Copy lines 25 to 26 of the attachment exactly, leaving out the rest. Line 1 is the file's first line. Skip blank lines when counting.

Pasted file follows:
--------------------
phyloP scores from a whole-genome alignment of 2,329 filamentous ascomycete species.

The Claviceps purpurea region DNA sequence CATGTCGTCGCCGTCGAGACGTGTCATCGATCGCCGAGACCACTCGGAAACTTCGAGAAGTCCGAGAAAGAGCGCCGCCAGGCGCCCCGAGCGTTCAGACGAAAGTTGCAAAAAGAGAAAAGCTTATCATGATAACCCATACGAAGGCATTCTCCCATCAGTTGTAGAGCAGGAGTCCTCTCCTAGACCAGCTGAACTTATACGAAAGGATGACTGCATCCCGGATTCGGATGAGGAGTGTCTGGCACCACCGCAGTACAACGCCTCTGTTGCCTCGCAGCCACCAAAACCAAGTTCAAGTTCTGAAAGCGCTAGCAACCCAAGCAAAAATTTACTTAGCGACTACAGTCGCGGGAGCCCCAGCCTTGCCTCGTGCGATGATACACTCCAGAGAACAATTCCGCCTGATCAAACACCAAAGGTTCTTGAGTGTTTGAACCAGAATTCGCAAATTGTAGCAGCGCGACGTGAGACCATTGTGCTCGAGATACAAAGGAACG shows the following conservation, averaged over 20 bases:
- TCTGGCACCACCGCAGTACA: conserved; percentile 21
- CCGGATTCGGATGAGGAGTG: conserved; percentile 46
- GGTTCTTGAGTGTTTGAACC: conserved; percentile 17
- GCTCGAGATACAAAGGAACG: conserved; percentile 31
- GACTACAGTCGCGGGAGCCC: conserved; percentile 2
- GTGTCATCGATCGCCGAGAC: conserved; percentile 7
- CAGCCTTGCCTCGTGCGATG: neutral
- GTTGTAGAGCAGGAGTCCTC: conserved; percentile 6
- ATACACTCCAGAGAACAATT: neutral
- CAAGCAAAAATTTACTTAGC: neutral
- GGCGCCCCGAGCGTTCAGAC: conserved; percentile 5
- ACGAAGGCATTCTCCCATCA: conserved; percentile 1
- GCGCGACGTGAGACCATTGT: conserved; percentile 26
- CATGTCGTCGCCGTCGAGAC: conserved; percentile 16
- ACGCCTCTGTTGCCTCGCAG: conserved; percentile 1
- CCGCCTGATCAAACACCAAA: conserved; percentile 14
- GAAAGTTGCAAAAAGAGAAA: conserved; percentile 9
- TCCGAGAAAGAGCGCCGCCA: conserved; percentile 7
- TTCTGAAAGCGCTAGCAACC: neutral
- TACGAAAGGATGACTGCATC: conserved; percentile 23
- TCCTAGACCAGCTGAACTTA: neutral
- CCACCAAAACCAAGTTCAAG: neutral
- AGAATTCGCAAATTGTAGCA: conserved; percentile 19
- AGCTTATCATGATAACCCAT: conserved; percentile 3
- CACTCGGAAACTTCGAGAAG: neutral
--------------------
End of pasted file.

- AGAATTCGCAAATTGTAGCA: conserved; percentile 19
- AGCTTATCATGATAACCCAT: conserved; percentile 3